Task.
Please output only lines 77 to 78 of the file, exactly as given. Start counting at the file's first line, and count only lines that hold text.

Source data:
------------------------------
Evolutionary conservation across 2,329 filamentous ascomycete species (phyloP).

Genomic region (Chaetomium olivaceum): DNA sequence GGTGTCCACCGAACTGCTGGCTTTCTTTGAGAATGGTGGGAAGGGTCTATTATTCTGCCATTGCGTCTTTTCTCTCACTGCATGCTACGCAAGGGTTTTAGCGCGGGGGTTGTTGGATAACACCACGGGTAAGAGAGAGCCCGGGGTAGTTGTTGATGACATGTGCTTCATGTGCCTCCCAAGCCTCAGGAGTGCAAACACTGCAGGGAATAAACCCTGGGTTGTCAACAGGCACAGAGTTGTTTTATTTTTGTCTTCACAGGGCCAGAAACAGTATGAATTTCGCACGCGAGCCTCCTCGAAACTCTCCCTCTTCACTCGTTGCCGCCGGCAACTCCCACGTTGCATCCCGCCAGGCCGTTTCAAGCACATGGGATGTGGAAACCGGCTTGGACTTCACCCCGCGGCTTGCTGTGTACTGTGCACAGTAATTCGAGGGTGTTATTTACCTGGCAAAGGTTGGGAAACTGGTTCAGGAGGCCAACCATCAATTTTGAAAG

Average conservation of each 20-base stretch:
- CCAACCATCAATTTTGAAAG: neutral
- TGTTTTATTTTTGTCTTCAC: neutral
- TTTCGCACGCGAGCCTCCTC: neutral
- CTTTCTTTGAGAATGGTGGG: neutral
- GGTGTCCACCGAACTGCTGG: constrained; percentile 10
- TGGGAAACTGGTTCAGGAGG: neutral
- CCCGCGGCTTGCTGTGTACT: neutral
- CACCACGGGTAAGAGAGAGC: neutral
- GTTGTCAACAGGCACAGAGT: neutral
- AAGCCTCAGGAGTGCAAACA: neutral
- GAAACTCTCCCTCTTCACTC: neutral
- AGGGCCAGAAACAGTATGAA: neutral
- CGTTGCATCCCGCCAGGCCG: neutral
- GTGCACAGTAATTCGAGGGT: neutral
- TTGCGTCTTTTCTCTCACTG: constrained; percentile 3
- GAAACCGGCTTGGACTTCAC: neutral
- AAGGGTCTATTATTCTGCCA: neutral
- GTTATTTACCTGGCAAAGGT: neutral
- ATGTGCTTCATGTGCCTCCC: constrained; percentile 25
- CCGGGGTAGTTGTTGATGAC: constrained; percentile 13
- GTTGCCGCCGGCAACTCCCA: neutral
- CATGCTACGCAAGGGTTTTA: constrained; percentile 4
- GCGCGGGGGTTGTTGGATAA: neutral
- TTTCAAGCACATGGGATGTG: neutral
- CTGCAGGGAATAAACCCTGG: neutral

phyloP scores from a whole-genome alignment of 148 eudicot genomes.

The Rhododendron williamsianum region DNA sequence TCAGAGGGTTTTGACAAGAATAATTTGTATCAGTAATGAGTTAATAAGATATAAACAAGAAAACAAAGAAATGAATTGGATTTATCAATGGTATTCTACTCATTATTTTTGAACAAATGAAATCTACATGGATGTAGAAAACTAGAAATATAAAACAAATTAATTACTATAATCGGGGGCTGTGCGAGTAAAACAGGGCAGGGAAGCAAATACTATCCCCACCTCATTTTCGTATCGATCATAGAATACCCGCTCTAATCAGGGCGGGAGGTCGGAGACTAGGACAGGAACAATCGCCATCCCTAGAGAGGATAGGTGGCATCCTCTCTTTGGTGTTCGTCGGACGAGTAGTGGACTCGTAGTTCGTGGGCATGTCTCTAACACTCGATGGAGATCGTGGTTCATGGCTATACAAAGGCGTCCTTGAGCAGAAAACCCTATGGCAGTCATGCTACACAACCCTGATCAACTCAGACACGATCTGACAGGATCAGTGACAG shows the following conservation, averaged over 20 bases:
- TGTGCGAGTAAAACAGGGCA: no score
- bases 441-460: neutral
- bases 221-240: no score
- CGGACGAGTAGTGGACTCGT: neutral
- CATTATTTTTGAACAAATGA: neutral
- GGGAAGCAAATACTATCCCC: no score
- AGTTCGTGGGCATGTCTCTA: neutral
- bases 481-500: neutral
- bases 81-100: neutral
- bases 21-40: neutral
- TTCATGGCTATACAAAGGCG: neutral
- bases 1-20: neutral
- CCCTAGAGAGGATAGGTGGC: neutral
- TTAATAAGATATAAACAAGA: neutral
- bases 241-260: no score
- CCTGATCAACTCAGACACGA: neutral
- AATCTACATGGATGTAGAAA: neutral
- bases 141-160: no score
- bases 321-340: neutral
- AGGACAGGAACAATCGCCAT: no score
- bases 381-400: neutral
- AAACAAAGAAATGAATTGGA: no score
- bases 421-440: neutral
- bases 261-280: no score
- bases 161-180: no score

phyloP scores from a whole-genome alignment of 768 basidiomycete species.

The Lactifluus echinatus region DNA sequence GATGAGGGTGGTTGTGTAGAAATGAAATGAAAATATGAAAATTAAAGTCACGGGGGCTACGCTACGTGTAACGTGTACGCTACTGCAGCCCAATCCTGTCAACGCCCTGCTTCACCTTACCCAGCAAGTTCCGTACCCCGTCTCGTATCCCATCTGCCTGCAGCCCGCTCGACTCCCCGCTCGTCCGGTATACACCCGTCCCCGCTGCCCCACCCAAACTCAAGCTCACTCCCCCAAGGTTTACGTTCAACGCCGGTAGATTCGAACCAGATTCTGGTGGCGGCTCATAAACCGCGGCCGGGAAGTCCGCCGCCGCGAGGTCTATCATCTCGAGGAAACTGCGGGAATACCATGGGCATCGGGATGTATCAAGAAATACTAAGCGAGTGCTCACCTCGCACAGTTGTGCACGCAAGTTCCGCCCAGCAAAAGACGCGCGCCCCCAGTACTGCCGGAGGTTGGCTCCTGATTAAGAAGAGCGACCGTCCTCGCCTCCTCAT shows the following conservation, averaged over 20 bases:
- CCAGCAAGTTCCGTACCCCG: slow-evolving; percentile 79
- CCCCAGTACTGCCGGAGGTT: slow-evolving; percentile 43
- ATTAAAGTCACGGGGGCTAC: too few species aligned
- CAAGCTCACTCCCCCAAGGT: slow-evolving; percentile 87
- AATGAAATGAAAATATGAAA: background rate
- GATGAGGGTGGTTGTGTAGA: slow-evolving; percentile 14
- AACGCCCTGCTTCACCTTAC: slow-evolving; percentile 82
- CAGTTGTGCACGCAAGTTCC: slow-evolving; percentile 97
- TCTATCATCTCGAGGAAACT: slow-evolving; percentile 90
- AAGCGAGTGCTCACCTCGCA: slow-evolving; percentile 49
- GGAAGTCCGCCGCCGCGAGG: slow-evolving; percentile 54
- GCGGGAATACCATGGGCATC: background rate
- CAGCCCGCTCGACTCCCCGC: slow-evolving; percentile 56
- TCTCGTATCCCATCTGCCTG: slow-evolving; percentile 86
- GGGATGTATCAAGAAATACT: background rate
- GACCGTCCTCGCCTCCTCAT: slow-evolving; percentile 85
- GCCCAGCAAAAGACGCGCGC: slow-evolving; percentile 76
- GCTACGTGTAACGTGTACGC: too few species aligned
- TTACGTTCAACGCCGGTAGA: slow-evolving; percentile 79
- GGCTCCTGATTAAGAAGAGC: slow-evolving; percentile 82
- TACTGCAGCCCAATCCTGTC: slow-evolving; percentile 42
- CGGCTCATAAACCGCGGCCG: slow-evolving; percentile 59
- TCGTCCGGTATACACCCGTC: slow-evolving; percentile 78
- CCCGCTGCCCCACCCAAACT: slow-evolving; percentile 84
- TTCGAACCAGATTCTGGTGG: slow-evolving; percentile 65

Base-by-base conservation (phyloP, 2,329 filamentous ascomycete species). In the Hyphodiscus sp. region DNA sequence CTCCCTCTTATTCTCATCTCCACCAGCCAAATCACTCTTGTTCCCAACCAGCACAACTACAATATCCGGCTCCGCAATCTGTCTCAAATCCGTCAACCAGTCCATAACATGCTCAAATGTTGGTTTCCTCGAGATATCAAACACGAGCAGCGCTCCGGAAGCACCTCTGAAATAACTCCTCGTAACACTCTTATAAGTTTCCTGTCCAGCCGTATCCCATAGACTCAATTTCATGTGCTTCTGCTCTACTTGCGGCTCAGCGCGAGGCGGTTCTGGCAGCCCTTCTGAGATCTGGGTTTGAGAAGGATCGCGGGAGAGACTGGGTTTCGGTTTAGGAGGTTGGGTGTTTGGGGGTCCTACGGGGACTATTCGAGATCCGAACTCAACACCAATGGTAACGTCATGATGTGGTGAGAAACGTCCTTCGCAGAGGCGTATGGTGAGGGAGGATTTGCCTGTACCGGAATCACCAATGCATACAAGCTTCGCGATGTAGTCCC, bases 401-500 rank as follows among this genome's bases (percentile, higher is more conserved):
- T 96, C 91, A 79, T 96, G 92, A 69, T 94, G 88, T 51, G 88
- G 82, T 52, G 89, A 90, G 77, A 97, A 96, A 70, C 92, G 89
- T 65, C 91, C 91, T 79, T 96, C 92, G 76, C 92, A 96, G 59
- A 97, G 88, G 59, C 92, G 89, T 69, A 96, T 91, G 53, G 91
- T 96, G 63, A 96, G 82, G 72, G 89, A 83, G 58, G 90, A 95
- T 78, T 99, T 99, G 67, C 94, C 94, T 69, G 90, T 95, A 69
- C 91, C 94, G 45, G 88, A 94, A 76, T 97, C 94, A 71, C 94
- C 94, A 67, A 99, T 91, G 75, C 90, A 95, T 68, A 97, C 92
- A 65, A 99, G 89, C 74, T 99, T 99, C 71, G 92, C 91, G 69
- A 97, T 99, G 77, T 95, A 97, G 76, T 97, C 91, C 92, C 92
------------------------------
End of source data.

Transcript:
- GGCTCCTGATTAAGAAGAGC: slow-evolving; percentile 82
- TACTGCAGCCCAATCCTGTC: slow-evolving; percentile 42